2 ⊕ 2 = f −1(2 + 2) = 4 = e4, (13) X X X X X 2 ⊕Y 2 = f −1(2 + 2) = 4 = e4, (14) X X Y X X 2 ⊕ 2 = f −1(2 + 2) = 4 = −e4, (15) Y Y Y Y Y 2 ⊕X 2 = f −1(2 + 2) = 4 = −e4, (16) X Y Y Y Y where 2 = f −1(2) = e2, 2 = f −1(2) = −e2. From the point of view of communication channels the X X Y Y situation is as follows. There are two parties (“Alice” and “Bob”), each computing by means of her/his own rules. They communicate their results and agree the numbers they have found are the same, namely, “two” and “four”. However, for an external observer (an eavesdropper “Eve”), their results are opposite, say e4 and −e4. Mixed arithmetic plays a role of a “connection” relating different local arithmetics. This is why, in the terminology of Burgin, these types or arithmetics are non-Diophantine (from Diophantus of Alexandria who formalized the standard arithmetic). Similarly to nontrivial manifolds, non-Diophantine arithmetics do not have to admit a single global description (which we nevertheless assume in this paper).
0 A limit such as limx0→x A(x ) = A(x) is deﬁned by the diagram (1) as follows, lim A(x0) = f −1 lim A˜(r) (17) 0 Y x →x r→ fX(x) i.e., in terms of an ordinary limit in R. A non-Newtonian derivative is then deﬁned by ! DA(x) dA˜ f (x) = lim A(x ⊕ δ ) A(x) δ = f −1 X , (18) X X Y Y Y Y Dx δ→0 d fX(x) if the Newtonian derivative dA˜(r)/dr exists. It is additive,
D[A(x) ⊕ B(x)] DA(x) DB(x) Y = ⊕ , (19) Dx Dx Y Dx and satisﬁes the Leibniz rule,
D[A(x) B(x)] DA(x) DB(x) Y = B(x) ⊕ A(x) . (20) Dx Dx Y Y Y Dx Entropy 2020, 22, 1180 4 of 20
A general chain rule for compositions of functions involving arbitrary arithmetics in domains and codomains can be derived  (see Example6). It implies, in particular, that the bijections deﬁning the arithmetics are themselves always non-Newtonian differentiable (with respect to the derivatives they deﬁne). The resulting derivatives are “trivial”,
− − D f (x) D f (y) D f 1(r) D f 1(r) X = 1 = Y , X = 1 , Y = 1 . (21) Dx Dy Dr X Dr Y
A non-Newtonian integral is deﬁned by the requirement that, under typical assumptions paralleling those from the fundamental theorem of Newtonian calculus, one ﬁnds
D Z x A(x0)Dx0 = A(x), (22) Dx y Z x 0 DA(x ) 0 0 Dx = A(x) Y A(y), (23) y Dx which uniquely implies that
Z x Z fX(x) A(x0)Dx0 = f −1 A˜(r)dr . (24) Y y fX(y)
Here, as before, A˜ is deﬁned by (1) and dr denotes the usual Newtonian (Riemann, Lebesgue, etc.) integration. To have a feel of the potential inherent in this simple formula, let us mention that for a Koch-type fractal (24) turns out to be equivalent to the Hausdorff integral [12,36,37]. In applications, typically the only nontrivial element is to ﬁnd the explicit form of fX. It should be stressed that (24) reduces any integral to the one over a subset of R. The fact that such a counterintuitive possibility exists was noticed already by Wiener in his 1933 lectures on Fourier analysis .
3. Non-Newtonian Exponential Function and Logarithm Once we know how to differentiate and integrate, we can turn to differential equations. The so-called exponential family plays a crucial role in thermodynamics, both standard and generalized [39–43]. Many different deformations of the usual ex can be found in the literature. However, from the non-Newtonian perspective, the exponential function Exp : X → Y is deﬁned by
DExp(x) = Exp(x), Exp(0 ) = 1 . (25) Dx X Y Integrating (25) (in a non-Newtonian way) one ﬁnds the unique solution
− ( ) Exp(x) = f 1 e fX x , Exp(x ⊕ x ) = Exp(x ) Exp(x ). (26) Y 1 X 2 1 Y 2
In thermodynamic applications, one often encounters exponents of negative arguments, e−x. In a non-Newtonian context the correct form of a minus is x = 0 x = f −1 − f (x). The example X X X X X discussed in the next section will involve = and f −1(−r) = − f −1(r). In consequence, it will X R X X be correct to write Xx = −x, but in general such a simple rule may be meaningless (because “−”, as opposed to X, may be undeﬁned in X).
Example 4. Let X = (R+, ⊕, ), with the arithmetic deﬁned by fX : R+ → R, fX(x) = ln x, f −1(r) = er. Then X
x = f −1 − f (x) = e− ln x = 1/x ∈ . (27) X X X R+
The same number can be both positive and negative, depending on the arithmetic. Entropy 2020, 22, 1180 5 of 20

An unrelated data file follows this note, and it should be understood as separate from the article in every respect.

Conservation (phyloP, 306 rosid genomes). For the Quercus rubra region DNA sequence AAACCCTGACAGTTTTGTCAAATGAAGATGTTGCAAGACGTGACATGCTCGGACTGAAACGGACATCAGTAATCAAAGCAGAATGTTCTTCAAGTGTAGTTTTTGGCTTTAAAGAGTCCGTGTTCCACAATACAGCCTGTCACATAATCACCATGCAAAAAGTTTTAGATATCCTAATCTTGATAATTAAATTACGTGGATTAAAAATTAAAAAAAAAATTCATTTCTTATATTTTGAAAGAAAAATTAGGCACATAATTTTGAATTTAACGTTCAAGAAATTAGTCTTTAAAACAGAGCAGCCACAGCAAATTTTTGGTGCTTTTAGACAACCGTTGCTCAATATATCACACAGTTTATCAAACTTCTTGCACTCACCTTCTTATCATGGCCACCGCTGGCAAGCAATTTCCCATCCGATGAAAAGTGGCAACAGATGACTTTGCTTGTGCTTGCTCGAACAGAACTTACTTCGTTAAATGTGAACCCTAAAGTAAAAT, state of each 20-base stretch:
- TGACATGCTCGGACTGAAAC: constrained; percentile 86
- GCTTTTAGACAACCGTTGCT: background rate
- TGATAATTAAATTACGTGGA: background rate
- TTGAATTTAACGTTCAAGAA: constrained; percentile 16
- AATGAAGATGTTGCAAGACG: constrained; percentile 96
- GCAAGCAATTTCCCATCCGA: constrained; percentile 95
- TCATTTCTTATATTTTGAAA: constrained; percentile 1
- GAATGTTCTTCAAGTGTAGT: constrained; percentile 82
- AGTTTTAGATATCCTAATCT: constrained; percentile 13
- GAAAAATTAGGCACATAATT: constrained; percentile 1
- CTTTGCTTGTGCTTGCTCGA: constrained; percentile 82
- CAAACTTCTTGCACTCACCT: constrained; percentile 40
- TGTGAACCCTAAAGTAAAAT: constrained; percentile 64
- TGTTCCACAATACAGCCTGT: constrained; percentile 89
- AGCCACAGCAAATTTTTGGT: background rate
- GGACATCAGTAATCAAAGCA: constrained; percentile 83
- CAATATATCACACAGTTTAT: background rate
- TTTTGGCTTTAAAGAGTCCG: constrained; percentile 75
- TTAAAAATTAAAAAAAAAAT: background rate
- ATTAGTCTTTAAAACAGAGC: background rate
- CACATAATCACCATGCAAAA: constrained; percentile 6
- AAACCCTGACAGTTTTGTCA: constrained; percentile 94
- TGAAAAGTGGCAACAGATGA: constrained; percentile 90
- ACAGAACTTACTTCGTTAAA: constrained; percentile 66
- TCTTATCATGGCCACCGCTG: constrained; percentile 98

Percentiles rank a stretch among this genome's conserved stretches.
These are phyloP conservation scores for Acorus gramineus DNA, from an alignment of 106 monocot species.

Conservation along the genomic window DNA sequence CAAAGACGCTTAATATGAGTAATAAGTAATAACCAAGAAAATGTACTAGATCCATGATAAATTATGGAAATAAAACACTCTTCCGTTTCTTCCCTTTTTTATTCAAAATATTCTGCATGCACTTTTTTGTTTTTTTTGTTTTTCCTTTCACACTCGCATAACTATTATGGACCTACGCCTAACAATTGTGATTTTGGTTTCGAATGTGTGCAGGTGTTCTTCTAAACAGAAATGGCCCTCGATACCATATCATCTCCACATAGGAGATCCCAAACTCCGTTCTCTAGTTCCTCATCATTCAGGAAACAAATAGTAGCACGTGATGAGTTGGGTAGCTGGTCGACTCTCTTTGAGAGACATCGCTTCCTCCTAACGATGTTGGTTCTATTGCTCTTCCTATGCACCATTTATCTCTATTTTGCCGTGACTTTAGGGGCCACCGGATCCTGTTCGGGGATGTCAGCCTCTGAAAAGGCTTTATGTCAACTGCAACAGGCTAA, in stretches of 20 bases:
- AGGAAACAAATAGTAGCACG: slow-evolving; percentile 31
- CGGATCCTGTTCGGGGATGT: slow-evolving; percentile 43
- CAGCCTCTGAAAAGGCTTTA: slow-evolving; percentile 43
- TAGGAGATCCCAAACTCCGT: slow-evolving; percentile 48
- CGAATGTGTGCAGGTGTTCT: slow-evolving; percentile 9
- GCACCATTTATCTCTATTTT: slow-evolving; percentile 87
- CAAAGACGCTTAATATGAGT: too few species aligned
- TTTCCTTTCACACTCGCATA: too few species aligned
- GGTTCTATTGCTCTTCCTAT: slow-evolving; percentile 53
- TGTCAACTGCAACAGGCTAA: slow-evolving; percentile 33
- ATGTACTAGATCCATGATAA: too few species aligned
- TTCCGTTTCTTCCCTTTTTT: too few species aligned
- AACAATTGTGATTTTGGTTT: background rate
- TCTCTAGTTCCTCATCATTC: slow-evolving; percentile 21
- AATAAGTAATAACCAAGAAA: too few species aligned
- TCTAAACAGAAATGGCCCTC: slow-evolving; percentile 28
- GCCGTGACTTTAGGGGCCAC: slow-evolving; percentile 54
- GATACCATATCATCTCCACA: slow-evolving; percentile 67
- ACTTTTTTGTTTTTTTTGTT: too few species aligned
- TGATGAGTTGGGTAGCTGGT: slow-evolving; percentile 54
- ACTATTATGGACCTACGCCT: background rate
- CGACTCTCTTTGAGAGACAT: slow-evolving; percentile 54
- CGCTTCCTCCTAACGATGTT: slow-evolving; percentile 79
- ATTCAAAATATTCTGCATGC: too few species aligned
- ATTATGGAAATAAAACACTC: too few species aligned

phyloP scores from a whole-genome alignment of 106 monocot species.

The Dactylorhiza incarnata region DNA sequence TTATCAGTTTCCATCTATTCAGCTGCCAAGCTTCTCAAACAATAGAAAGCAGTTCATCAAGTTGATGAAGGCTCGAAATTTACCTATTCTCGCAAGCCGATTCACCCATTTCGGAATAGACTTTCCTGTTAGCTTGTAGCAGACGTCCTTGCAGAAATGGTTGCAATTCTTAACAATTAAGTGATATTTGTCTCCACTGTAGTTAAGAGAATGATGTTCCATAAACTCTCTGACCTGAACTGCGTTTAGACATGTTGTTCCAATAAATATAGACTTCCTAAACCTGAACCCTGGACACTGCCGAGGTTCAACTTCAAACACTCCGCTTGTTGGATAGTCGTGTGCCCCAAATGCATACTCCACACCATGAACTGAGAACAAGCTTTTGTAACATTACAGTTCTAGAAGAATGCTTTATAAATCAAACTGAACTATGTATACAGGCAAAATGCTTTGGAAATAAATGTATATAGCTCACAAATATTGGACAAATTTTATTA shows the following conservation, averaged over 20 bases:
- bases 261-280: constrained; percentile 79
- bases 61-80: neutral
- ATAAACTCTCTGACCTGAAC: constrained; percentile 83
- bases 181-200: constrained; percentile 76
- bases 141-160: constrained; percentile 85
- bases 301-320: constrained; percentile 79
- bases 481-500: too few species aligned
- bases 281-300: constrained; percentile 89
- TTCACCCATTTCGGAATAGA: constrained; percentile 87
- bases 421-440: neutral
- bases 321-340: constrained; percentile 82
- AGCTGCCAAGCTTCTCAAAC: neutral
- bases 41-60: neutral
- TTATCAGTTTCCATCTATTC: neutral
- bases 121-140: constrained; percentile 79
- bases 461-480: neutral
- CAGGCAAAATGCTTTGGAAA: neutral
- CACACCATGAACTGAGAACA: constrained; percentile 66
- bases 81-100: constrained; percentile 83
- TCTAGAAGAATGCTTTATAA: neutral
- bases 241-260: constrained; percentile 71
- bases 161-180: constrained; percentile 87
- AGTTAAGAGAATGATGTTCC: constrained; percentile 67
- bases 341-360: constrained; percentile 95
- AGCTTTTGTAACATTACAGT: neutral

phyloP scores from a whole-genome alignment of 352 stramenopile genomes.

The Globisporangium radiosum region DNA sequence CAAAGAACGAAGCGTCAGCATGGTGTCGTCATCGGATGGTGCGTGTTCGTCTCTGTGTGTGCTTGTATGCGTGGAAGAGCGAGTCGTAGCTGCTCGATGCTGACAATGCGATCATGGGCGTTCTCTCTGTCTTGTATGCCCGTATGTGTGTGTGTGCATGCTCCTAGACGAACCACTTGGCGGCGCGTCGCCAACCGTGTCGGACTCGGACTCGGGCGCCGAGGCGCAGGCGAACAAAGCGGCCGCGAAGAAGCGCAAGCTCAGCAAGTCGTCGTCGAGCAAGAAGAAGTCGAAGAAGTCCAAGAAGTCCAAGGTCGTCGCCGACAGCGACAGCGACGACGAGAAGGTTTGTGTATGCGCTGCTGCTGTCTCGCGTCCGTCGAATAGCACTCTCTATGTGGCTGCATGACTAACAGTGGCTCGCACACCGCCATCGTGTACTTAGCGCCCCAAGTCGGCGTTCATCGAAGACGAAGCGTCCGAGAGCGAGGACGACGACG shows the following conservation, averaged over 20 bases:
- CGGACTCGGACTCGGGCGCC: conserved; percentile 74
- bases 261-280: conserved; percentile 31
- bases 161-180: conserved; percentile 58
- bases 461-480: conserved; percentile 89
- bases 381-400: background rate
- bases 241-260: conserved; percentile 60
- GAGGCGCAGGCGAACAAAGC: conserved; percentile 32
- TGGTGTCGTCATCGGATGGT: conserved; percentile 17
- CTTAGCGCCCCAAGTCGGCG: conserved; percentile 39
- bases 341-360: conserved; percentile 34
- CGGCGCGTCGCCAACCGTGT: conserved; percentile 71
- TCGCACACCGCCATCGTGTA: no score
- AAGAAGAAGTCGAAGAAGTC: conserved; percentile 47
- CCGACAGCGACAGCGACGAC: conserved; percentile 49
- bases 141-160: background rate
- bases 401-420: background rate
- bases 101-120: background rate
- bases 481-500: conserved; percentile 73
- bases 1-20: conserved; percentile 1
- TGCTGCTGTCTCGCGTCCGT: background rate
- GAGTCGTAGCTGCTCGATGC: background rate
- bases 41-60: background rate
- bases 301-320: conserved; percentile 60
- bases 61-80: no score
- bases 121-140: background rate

A (natural) logarithm is the inverse of Exp, namely, Ln : Y → X,
Ln(y) = f −1 (ln f (x)) , Ln(y y ) = Ln(y ) ⊕ Ln(y ). (28) X Y 1 Y 2 1 X 2
Expressions such as Exp x + Ln y are in general meaningless even if X ⊂ R+ and Y ⊂ R+. However, formulas such as
− ( ) (Exp x) ⊕YX (Ln y) = f 1 e fX x + ln f (y) (29) Z Z Y make perfect sense. For example, if pk ∈ X, then an entropy can be deﬁned as
= M XY ( ) S Z pk Z Ln 1X X pk (30) k " # = f −1 f p XY Ln 1 p (31) Z ∑ Z k Z X X k k " # = f −1 f (p ) ln 1/ f (p ) . (32) Z ∑ X k X k k
Many intriguing questions occur if one asks about normalization of probabilities. We will come to it later. Non-Newtonian constructions of Exp and Ln are systematic, general, and ﬂexible. There seems to exist a relation between the arithmetic formalism and the method of monotone embedding discussed in information geometry , but the problem requires further studies.
Example 5. In order to appreciate the difference between Newtonian and non-Newtonian differentiation let us differentiate the function A(x) = x, A : X → Y, but in two cases. The ﬁrst one is trivial, X = Y = (R, +, · ), with the arithmetic deﬁned by the identity fX = fY = idR. Then, the non-Newtonian and Newtonian derivatives coincide, so
DA(x) dA(x) = = 1. (33) Dx dx
The second case involves, as before, the codomain Y = (R, +, · ), with the arithmetic deﬁned by the identity fY = idR. However, as the domain we choose X = (R+, ⊕, ), with the arithmetic deﬁned by fX : R+ → R, f (x) = ln x, f −1(r) = er. Now, X X
( ) x ⊕ f −1(δ) − x DA x X X = lim A(x ⊕X δX) Y A(x) Y δY = lim Dx δ→0 δ→0 δ eln x+δ − x = lim = x = A(x). (34) δ→0 δ
As, 0 = f −1(0) = e0 = 1, we ﬁnd A(0 ) = 0 = 1 = 1 , and conclude that A(x) = x, A : → X X X X Y R+ R belongs to the exponential family. Indeed,
ln x1+ln x2 A(x1 ⊕X x2) = x1 ⊕X x2 = e = x1 · x2 = A(x1) Y A(x2). (35)
To understand the result, write A(x) = f −1 A˜( f (x) = A˜(ln x) = x, so that A˜(r) = er. Then, by the Y X second form of derivative in (18),
˜ ! f (x) DA(x) − dA fX(x) d e X ( ) = f 1 = = e fX x = eln x = x. (36) Y Dx d fX(x) d fX(x) Entropy 2020, 22, 1180 6 of 20
The map A does not affect the value of x, but changes its arithmetic properties. It behaves as if it assigned a different meaning to the same word. The example becomes even more intriguing if one realizes that logarithm is known to approximately relate stimulus with sensation in real-life sensory systems (hence the logarithmic scale of decibels and star magnitudes) .
Example 6. Many calculations in thermodynamics reduce to formulas of the form
∂U ∂U dU(S, V) = dS + dV, (37) ∂S V ∂V S being equivalent to the derivative dU(S(t), V(t))/dt of a composite function of several variables. The latter has a unique formulation in non-Newtonian calculus: One only needs to specify the arithmetics. For example, let U be a map U : S × V → U, and let S : T → S,V : T → V. Then,
DU(S(t), V(t)) = lim U (S (t ⊕T δT) , V (t ⊕T δT) U U S(t), V(t) U δU. (38) Dt δ→0